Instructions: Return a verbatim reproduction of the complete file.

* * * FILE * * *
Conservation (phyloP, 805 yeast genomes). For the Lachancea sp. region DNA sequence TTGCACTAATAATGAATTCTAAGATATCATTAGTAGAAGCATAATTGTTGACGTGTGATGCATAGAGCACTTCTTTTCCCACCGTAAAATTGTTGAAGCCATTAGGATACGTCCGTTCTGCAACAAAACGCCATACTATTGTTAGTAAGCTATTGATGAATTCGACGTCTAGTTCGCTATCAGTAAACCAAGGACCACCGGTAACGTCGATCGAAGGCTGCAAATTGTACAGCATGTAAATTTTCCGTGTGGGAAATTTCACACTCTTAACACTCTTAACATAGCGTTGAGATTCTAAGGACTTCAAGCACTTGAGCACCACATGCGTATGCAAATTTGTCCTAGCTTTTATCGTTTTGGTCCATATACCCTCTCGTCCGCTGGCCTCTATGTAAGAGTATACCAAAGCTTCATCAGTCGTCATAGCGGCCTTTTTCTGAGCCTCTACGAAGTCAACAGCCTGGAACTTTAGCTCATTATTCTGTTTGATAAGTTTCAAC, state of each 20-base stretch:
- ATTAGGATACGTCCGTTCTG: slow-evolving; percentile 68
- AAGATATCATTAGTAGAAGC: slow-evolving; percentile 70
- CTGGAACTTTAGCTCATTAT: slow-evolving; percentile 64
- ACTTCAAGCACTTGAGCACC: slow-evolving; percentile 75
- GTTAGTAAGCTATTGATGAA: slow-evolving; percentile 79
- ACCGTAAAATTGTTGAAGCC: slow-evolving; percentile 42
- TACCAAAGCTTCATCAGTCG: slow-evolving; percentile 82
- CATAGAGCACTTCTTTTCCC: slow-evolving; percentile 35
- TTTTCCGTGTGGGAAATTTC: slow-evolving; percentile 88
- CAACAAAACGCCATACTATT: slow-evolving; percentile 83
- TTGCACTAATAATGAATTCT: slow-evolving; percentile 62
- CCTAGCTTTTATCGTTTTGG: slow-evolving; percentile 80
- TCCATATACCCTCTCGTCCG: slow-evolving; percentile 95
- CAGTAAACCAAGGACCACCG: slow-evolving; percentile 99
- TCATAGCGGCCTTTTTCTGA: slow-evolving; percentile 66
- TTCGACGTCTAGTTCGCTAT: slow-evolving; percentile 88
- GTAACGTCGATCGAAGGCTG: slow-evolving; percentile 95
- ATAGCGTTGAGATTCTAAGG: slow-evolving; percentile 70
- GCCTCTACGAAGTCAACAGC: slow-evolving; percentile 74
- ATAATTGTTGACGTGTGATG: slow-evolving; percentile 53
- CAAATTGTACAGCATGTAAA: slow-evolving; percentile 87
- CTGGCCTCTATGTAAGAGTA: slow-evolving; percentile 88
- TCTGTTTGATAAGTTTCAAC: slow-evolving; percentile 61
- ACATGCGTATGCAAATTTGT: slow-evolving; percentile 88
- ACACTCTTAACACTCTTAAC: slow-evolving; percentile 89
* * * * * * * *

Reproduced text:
Conservation (phyloP, 805 yeast genomes). For the Lachancea sp. region DNA sequence TTGCACTAATAATGAATTCTAAGATATCATTAGTAGAAGCATAATTGTTGACGTGTGATGCATAGAGCACTTCTTTTCCCACCGTAAAATTGTTGAAGCCATTAGGATACGTCCGTTCTGCAACAAAACGCCATACTATTGTTAGTAAGCTATTGATGAATTCGACGTCTAGTTCGCTATCAGTAAACCAAGGACCACCGGTAACGTCGATCGAAGGCTGCAAATTGTACAGCATGTAAATTTTCCGTGTGGGAAATTTCACACTCTTAACACTCTTAACATAGCGTTGAGATTCTAAGGACTTCAAGCACTTGAGCACCACATGCGTATGCAAATTTGTCCTAGCTTTTATCGTTTTGGTCCATATACCCTCTCGTCCGCTGGCCTCTATGTAAGAGTATACCAAAGCTTCATCAGTCGTCATAGCGGCCTTTTTCTGAGCCTCTACGAAGTCAACAGCCTGGAACTTTAGCTCATTATTCTGTTTGATAAGTTTCAAC, state of each 20-base stretch:
- ATTAGGATACGTCCGTTCTG: slow-evolving; percentile 68
- AAGATATCATTAGTAGAAGC: slow-evolving; percentile 70
- CTGGAACTTTAGCTCATTAT: slow-evolving; percentile 64
- ACTTCAAGCACTTGAGCACC: slow-evolving; percentile 75
- GTTAGTAAGCTATTGATGAA: slow-evolving; percentile 79
- ACCGTAAAATTGTTGAAGCC: slow-evolving; percentile 42
- TACCAAAGCTTCATCAGTCG: slow-evolving; percentile 82
- CATAGAGCACTTCTTTTCCC: slow-evolving; percentile 35
- TTTTCCGTGTGGGAAATTTC: slow-evolving; percentile 88
- CAACAAAACGCCATACTATT: slow-evolving; percentile 83
- TTGCACTAATAATGAATTCT: slow-evolving; percentile 62
- CCTAGCTTTTATCGTTTTGG: slow-evolving; percentile 80
- TCCATATACCCTCTCGTCCG: slow-evolving; percentile 95
- CAGTAAACCAAGGACCACCG: slow-evolving; percentile 99
- TCATAGCGGCCTTTTTCTGA: slow-evolving; percentile 66
- TTCGACGTCTAGTTCGCTAT: slow-evolving; percentile 88
- GTAACGTCGATCGAAGGCTG: slow-evolving; percentile 95
- ATAGCGTTGAGATTCTAAGG: slow-evolving; percentile 70
- GCCTCTACGAAGTCAACAGC: slow-evolving; percentile 74
- ATAATTGTTGACGTGTGATG: slow-evolving; percentile 53
- CAAATTGTACAGCATGTAAA: slow-evolving; percentile 87
- CTGGCCTCTATGTAAGAGTA: slow-evolving; percentile 88
- TCTGTTTGATAAGTTTCAAC: slow-evolving; percentile 61
- ACATGCGTATGCAAATTTGT: slow-evolving; percentile 88
- ACACTCTTAACACTCTTAAC: slow-evolving; percentile 89